So kann die Parteiendiktatur uberwunden werden [In this way the Dictatorship of the Parties can be Overcome] (1971)
About this artwork
Beuys once stated; “I have nothing to do with politics – I know only art”, a sentiment which seems odd considering his political involvement. However, he viewed politics as part of an overall strategy for social change through the power of the individual. The early 1970s were a busy time for the artist. One of his campaigns was against party voting, arguing that political parties exploited the hard-working majority to the benefit of the minority who controlled the economy. With this in mind, the Braunkreuz cross at the centre of these felt sheets takes on the appearance of a cross on a voting paper , suggesting that the only way to overthrow the system is through voting.
- title: So kann die Parteiendiktatur uberwunden werden [In this way the Dictatorship of the Parties can be Overcome]
- accession number: AR00623
- artist: Joseph BeuysGerman (1921 - 1986)
- gallery: On Loan
- object type: Sculpture
- materials: Felt, wood and glass
- date created: 1971
- measurements: 115.00 x 85.00 x 7.80 cm
- credit line: ARTIST ROOMS National Galleries of Scotland and Tate. Acquired jointly through The d'Offay Donation with assistance from the National Heritage Memorial Fund and the Art Fund 2008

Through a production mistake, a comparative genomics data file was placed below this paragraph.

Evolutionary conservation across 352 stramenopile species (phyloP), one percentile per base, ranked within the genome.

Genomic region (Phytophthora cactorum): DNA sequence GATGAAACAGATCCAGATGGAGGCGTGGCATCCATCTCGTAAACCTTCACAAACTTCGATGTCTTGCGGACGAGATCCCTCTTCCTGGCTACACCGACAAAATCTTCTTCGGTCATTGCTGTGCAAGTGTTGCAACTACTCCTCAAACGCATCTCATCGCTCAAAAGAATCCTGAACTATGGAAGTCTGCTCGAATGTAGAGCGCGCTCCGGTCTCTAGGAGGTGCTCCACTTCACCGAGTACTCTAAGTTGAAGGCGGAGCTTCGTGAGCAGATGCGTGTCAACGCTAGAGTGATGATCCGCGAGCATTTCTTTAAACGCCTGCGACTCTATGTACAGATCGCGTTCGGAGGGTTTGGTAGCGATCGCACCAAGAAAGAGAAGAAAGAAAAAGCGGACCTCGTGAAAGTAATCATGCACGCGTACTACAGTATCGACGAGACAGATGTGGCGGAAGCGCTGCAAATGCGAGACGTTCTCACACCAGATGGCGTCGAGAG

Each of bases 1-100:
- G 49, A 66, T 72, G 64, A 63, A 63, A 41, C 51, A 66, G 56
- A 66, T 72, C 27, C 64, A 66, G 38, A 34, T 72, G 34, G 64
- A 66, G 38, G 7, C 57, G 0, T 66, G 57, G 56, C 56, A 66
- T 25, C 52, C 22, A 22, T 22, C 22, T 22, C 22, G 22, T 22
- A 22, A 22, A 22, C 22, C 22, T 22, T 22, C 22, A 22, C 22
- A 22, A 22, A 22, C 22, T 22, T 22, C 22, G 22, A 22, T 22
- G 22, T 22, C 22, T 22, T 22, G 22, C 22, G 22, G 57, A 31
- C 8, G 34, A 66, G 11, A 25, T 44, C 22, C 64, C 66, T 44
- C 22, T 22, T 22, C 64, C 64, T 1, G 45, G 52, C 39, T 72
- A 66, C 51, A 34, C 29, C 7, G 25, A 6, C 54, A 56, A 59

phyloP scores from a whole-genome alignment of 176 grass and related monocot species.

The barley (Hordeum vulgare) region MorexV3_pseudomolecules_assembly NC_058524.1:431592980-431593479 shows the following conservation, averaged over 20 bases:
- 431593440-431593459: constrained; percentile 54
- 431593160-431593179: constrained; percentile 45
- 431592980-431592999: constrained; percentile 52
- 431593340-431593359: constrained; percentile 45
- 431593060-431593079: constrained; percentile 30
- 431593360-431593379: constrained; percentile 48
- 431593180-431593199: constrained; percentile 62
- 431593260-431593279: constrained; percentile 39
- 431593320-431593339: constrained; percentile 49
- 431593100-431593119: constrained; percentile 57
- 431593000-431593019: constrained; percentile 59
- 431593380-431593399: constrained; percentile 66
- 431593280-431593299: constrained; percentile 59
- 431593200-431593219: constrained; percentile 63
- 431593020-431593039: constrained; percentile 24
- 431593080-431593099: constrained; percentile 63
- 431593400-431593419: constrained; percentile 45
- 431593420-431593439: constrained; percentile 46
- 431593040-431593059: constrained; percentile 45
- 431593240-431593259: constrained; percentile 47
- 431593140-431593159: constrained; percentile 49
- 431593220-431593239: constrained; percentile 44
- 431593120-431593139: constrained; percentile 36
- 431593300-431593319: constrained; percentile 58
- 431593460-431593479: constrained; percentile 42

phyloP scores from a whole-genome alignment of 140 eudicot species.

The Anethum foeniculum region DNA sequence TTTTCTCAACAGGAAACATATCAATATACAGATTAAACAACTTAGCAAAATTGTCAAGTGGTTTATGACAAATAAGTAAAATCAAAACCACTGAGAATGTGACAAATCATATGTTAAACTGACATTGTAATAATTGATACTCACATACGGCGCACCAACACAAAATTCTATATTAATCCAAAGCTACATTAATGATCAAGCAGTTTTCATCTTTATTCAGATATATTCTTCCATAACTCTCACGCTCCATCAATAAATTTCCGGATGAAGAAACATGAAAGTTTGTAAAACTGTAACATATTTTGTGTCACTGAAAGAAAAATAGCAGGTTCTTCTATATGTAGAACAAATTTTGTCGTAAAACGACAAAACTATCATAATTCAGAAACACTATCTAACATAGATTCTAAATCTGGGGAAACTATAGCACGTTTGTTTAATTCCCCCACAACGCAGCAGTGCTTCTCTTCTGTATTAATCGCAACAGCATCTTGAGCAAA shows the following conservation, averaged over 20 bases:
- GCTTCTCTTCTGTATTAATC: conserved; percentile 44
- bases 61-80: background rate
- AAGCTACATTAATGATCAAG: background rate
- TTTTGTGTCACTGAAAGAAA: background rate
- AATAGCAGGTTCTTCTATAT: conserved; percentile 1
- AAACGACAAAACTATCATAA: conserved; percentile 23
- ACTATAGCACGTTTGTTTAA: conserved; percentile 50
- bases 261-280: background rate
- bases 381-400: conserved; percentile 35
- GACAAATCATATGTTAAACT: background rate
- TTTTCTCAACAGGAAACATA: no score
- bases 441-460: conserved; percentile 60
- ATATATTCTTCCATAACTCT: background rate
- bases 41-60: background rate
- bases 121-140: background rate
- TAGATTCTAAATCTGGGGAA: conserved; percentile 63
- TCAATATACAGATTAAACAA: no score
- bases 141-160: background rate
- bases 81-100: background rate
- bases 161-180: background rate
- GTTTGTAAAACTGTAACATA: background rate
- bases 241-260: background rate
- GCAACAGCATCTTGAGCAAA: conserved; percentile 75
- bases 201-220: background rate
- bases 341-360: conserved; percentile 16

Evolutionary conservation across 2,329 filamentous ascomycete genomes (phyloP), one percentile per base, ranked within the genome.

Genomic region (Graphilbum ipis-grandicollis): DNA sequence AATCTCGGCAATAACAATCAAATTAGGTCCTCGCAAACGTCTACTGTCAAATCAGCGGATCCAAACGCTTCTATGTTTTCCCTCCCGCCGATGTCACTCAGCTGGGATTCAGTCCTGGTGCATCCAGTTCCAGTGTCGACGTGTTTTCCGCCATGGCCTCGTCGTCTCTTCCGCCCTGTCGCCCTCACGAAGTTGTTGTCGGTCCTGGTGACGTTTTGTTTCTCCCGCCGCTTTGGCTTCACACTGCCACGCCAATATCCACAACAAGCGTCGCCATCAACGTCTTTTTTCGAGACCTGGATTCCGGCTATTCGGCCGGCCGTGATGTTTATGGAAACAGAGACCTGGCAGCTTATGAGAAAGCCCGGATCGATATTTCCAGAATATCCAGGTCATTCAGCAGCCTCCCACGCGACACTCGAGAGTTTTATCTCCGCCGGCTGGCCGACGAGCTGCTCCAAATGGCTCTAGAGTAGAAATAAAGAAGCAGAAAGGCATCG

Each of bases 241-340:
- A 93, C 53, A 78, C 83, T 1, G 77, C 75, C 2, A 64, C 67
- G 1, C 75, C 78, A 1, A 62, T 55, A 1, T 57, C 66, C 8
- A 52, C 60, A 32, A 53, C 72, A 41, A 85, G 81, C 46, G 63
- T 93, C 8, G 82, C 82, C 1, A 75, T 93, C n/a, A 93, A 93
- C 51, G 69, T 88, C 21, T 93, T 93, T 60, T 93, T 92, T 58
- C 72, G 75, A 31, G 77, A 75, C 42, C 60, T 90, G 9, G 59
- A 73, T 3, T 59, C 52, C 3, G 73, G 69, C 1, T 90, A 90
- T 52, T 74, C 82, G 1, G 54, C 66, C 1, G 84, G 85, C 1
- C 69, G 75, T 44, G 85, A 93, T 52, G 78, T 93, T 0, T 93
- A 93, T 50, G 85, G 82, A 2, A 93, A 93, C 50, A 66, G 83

- copyright: © DACS 2016.
German artist Beuys believed that art was integral to everyday life. His own art was shaped by an experience early in his life. As a Luftwaffe pilot during the war, Beuys was shot down over the Crimea and was saved by nomadic Tartars. Barely alive, he was wrapped in felt and fat which preserved his body heat, and taken to safety on sledges pulled by dogs. This incident, and these particular elements, informed much of his art, which has a redemptive, mystical and ritualistic character. Central to his work were his 'Actions', which involved teaching, audience discussion and performance. The recurrent themes were social and political. Associated with the ecological movement - he was a founder member of the Green Party - he also had a strong influence on German politics.